We’ve got a little bit to break down here. This issue has the same cover month as the first iconic Green Lantern/Green Arrow “relevant” era book (April, 1970). So many folks attribute DC’s leap into social relevancy as a result of that O’Neil/Adams run. Let’s look to the Titans though… this issue (#26) deals with the fallout of a Peace Demonstrator being assassinated (in issue #25/February, 1970). Could the Titans have been the super-secret-start of the “relevant era” for DC Comics? We don’t really hear about the Silver-Bronze Age Titans outside of “zany Haney” references… but, who knows?
Anyhoo… today we meet Mal Duncan… and he gets blasted to Venus his first time out. This sort of reminds me of that EC Comic that was almost banned by the Comics Code Authority for featuring a black astronaut. The Code would be relaxed about a year after this issue hits the stands (1971)… gotta wonder if DC got any odd flack from the CCA for this one.
It’s also worth noting that Mal was sort of a “one and done” here. Wonder if DC had to compromise with the CCA to even do the story to begin with! Like, yeah… “we really want to introduce a black hero… but don’t worry, he’ll only be around for one issue.” Man, the early-CCA era was a strange (and awful) time.
The “threat” (if we can call them that) of the Hell’s Hawks was as silly as it gets… literally stealing pennies from a little girl… and kicking over her milk-crate lemonade stand to boot! Still find it hilarious that these menaces to society take part in the Community Center sports appreciation day.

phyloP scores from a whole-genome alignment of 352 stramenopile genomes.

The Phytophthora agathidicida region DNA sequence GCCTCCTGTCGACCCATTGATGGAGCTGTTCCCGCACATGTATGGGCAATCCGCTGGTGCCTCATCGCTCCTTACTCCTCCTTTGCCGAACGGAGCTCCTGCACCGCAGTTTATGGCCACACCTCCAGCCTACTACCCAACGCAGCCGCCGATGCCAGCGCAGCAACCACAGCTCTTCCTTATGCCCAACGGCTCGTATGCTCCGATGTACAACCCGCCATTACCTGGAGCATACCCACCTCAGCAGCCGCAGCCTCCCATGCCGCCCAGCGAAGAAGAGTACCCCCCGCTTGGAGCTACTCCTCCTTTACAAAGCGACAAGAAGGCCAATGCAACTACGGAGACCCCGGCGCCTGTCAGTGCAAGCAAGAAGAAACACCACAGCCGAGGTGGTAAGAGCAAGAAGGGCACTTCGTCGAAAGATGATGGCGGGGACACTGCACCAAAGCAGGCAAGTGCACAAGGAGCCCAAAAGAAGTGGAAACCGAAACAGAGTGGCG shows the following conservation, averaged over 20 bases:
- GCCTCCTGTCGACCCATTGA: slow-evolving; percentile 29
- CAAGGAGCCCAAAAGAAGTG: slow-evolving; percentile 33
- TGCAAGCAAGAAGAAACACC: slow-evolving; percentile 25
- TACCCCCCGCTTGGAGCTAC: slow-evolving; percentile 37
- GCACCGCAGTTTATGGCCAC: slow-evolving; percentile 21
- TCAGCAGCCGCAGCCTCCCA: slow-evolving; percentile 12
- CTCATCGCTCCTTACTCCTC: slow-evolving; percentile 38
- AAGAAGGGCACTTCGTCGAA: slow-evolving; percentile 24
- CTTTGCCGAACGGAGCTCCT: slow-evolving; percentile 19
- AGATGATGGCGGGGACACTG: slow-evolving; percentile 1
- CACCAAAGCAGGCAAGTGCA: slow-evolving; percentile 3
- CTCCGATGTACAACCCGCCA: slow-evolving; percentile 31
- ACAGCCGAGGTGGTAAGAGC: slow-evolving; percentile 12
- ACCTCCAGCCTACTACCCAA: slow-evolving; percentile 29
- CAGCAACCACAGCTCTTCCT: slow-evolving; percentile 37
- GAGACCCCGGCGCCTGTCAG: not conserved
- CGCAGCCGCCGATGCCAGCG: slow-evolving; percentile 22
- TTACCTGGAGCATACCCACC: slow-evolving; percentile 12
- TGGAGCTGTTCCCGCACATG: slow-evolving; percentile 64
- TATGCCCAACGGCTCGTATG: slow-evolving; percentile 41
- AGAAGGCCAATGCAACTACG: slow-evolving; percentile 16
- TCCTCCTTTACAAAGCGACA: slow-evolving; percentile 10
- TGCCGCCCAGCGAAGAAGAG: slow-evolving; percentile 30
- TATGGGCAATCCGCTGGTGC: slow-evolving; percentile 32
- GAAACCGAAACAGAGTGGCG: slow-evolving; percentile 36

I hinted at it during the synopsis… but it’s really hard for me to muster up feelings of urgency for some of these stories. Yeah, Mal’s been blasted to Venus… maybe one day we’ll see him again. Or… or… or, maybe we call Superman and in about eight-seconds, we’ve got Mal back? I dunno. Guess maybe the street-clothes-Titans vow doesn’t allow them to use anybody’s powers?
Overall, this issue was a blast… had a great time with it, silliness and all! Nick Cardy draws some absolutely beautiful faces here, and is always a treat. Well worth checking… and has been collected in SHOWCASE Presents Teen Titans, Volume 2. Give it a look and get relevant with the Titanic Teens!
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One thought on “Teen Titans #26 (1970)”
It is indeed difficult to imagine why anyone who knew how to contact Superman (or Green Lantern) would be too worried about the well being of any astronauts in those times.
One of my favorite incongruencies that resulted from that is in 1977's "Superman Family #182". Supergirl goes after the Viking I space probe that was taking pictures of Mars (in the real world) twice with little comment. Yet the plot relies on the idea that the probe is revealing images that could never have been obtained before or without so much effort.
Somehow neither the characters nor the readers are expected to realize that Supergirl (or Superman, Green Lantern, Hawkman, Hawkwoman, etc) could demonstrably obtain much better results than the probe for much less effort.